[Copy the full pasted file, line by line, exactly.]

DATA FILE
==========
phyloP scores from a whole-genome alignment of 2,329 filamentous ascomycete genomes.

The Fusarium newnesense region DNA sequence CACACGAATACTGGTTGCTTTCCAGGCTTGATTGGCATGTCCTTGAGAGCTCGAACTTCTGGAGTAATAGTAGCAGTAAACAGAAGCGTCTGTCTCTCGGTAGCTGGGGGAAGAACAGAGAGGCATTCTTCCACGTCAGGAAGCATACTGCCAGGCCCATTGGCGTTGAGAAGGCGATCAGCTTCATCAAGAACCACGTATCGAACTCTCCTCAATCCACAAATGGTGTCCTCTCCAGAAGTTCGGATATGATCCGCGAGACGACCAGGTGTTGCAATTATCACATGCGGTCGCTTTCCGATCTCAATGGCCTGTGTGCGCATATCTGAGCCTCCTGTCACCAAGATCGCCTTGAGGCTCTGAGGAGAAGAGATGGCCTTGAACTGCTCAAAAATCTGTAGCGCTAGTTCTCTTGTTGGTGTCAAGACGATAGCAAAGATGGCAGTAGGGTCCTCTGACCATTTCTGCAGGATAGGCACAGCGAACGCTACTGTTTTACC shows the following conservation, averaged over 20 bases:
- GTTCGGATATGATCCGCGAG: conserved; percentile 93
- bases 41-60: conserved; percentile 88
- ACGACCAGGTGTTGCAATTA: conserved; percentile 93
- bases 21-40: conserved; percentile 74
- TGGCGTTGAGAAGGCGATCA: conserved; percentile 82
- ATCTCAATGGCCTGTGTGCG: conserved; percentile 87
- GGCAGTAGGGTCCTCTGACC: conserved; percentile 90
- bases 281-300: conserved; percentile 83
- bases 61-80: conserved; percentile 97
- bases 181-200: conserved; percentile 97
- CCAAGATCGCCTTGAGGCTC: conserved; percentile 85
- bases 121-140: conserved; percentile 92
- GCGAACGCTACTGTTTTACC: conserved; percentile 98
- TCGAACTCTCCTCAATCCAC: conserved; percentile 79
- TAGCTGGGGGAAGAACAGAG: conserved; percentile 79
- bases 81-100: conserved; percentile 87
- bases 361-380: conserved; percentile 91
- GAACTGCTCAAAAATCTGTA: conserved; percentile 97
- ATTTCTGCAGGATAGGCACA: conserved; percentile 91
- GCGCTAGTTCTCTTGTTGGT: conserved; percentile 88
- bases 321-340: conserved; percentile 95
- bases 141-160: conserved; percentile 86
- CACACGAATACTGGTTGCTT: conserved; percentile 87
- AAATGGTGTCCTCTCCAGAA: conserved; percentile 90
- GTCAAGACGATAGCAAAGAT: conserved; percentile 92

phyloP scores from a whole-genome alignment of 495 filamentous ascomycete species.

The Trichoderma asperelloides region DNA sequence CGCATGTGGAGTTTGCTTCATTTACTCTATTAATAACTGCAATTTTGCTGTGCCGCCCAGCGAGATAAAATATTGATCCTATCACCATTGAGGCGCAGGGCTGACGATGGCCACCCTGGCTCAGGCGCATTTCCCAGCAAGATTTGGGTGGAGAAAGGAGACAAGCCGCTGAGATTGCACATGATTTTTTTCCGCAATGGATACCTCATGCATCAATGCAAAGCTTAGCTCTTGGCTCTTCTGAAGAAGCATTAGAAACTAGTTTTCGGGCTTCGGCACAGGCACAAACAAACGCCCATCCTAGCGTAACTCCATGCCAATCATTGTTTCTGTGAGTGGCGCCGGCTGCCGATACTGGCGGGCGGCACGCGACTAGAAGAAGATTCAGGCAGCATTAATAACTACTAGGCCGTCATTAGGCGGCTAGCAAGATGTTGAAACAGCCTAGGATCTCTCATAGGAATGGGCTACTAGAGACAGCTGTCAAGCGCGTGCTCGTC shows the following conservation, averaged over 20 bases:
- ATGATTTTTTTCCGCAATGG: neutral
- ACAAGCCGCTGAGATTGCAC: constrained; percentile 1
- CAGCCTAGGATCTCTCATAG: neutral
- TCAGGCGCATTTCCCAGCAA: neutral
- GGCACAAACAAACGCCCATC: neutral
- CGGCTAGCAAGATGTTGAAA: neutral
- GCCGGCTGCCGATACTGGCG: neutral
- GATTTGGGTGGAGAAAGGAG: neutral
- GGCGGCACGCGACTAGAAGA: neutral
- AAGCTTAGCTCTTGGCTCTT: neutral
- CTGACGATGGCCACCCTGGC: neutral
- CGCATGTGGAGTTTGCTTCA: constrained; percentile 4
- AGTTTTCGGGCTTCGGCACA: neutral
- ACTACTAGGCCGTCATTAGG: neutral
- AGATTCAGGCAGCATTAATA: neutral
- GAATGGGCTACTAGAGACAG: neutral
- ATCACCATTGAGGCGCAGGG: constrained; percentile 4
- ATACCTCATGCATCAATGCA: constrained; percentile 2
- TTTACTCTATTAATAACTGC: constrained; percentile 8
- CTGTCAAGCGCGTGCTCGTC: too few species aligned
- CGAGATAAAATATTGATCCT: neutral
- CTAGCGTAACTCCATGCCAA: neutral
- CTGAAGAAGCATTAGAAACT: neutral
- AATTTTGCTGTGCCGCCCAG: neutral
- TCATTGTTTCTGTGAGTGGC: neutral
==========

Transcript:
phyloP scores from a whole-genome alignment of 2,329 filamentous ascomycete genomes.

The Fusarium newnesense region DNA sequence CACACGAATACTGGTTGCTTTCCAGGCTTGATTGGCATGTCCTTGAGAGCTCGAACTTCTGGAGTAATAGTAGCAGTAAACAGAAGCGTCTGTCTCTCGGTAGCTGGGGGAAGAACAGAGAGGCATTCTTCCACGTCAGGAAGCATACTGCCAGGCCCATTGGCGTTGAGAAGGCGATCAGCTTCATCAAGAACCACGTATCGAACTCTCCTCAATCCACAAATGGTGTCCTCTCCAGAAGTTCGGATATGATCCGCGAGACGACCAGGTGTTGCAATTATCACATGCGGTCGCTTTCCGATCTCAATGGCCTGTGTGCGCATATCTGAGCCTCCTGTCACCAAGATCGCCTTGAGGCTCTGAGGAGAAGAGATGGCCTTGAACTGCTCAAAAATCTGTAGCGCTAGTTCTCTTGTTGGTGTCAAGACGATAGCAAAGATGGCAGTAGGGTCCTCTGACCATTTCTGCAGGATAGGCACAGCGAACGCTACTGTTTTACC shows the following conservation, averaged over 20 bases:
- GTTCGGATATGATCCGCGAG: conserved; percentile 93
- bases 41-60: conserved; percentile 88
- ACGACCAGGTGTTGCAATTA: conserved; percentile 93
- bases 21-40: conserved; percentile 74
- TGGCGTTGAGAAGGCGATCA: conserved; percentile 82
- ATCTCAATGGCCTGTGTGCG: conserved; percentile 87
- GGCAGTAGGGTCCTCTGACC: conserved; percentile 90
- bases 281-300: conserved; percentile 83
- bases 61-80: conserved; percentile 97
- bases 181-200: conserved; percentile 97
- CCAAGATCGCCTTGAGGCTC: conserved; percentile 85
- bases 121-140: conserved; percentile 92
- GCGAACGCTACTGTTTTACC: conserved; percentile 98
- TCGAACTCTCCTCAATCCAC: conserved; percentile 79
- TAGCTGGGGGAAGAACAGAG: conserved; percentile 79
- bases 81-100: conserved; percentile 87
- bases 361-380: conserved; percentile 91
- GAACTGCTCAAAAATCTGTA: conserved; percentile 97
- ATTTCTGCAGGATAGGCACA: conserved; percentile 91
- GCGCTAGTTCTCTTGTTGGT: conserved; percentile 88
- bases 321-340: conserved; percentile 95
- bases 141-160: conserved; percentile 86
- CACACGAATACTGGTTGCTT: conserved; percentile 87
- AAATGGTGTCCTCTCCAGAA: conserved; percentile 90
- GTCAAGACGATAGCAAAGAT: conserved; percentile 92

phyloP scores from a whole-genome alignment of 495 filamentous ascomycete species.

The Trichoderma asperelloides region DNA sequence CGCATGTGGAGTTTGCTTCATTTACTCTATTAATAACTGCAATTTTGCTGTGCCGCCCAGCGAGATAAAATATTGATCCTATCACCATTGAGGCGCAGGGCTGACGATGGCCACCCTGGCTCAGGCGCATTTCCCAGCAAGATTTGGGTGGAGAAAGGAGACAAGCCGCTGAGATTGCACATGATTTTTTTCCGCAATGGATACCTCATGCATCAATGCAAAGCTTAGCTCTTGGCTCTTCTGAAGAAGCATTAGAAACTAGTTTTCGGGCTTCGGCACAGGCACAAACAAACGCCCATCCTAGCGTAACTCCATGCCAATCATTGTTTCTGTGAGTGGCGCCGGCTGCCGATACTGGCGGGCGGCACGCGACTAGAAGAAGATTCAGGCAGCATTAATAACTACTAGGCCGTCATTAGGCGGCTAGCAAGATGTTGAAACAGCCTAGGATCTCTCATAGGAATGGGCTACTAGAGACAGCTGTCAAGCGCGTGCTCGTC shows the following conservation, averaged over 20 bases:
- ATGATTTTTTTCCGCAATGG: neutral
- ACAAGCCGCTGAGATTGCAC: constrained; percentile 1
- CAGCCTAGGATCTCTCATAG: neutral
- TCAGGCGCATTTCCCAGCAA: neutral
- GGCACAAACAAACGCCCATC: neutral
- CGGCTAGCAAGATGTTGAAA: neutral
- GCCGGCTGCCGATACTGGCG: neutral
- GATTTGGGTGGAGAAAGGAG: neutral
- GGCGGCACGCGACTAGAAGA: neutral
- AAGCTTAGCTCTTGGCTCTT: neutral
- CTGACGATGGCCACCCTGGC: neutral
- CGCATGTGGAGTTTGCTTCA: constrained; percentile 4
- AGTTTTCGGGCTTCGGCACA: neutral
- ACTACTAGGCCGTCATTAGG: neutral
- AGATTCAGGCAGCATTAATA: neutral
- GAATGGGCTACTAGAGACAG: neutral
- ATCACCATTGAGGCGCAGGG: constrained; percentile 4
- ATACCTCATGCATCAATGCA: constrained; percentile 2
- TTTACTCTATTAATAACTGC: constrained; percentile 8
- CTGTCAAGCGCGTGCTCGTC: too few species aligned
- CGAGATAAAATATTGATCCT: neutral
- CTAGCGTAACTCCATGCCAA: neutral
- CTGAAGAAGCATTAGAAACT: neutral
- AATTTTGCTGTGCCGCCCAG: neutral
- TCATTGTTTCTGTGAGTGGC: neutral